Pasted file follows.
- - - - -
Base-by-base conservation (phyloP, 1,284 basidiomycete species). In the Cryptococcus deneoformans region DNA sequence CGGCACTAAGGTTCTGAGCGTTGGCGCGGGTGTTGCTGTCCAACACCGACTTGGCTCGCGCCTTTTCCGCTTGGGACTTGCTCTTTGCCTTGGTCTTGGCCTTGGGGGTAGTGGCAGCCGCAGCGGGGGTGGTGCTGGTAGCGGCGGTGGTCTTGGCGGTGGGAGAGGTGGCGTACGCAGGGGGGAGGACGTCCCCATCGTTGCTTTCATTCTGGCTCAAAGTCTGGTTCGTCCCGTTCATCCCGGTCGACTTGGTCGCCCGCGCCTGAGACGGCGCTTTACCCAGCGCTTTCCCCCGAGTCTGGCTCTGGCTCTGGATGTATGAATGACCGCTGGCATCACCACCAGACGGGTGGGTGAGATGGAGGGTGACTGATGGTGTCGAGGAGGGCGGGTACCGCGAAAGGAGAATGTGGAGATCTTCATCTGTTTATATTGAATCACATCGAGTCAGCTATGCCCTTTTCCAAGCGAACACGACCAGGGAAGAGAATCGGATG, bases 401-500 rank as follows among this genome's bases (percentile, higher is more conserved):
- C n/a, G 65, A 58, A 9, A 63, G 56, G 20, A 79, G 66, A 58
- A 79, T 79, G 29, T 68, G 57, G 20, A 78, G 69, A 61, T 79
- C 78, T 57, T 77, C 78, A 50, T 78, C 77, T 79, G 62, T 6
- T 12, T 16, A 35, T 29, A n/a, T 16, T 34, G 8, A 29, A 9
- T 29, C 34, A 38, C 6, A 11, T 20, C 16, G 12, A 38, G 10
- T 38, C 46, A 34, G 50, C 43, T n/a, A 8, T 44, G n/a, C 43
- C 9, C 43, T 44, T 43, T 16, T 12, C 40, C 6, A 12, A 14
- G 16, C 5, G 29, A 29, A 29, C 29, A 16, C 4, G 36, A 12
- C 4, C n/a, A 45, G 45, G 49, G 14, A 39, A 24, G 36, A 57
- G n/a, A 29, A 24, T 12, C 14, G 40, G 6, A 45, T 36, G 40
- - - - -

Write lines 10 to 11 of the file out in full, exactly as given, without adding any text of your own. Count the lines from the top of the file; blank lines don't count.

- C 4, C n/a, A 45, G 45, G 49, G 14, A 39, A 24, G 36, A 57
- G n/a, A 29, A 24, T 12, C 14, G 40, G 6, A 45, T 36, G 40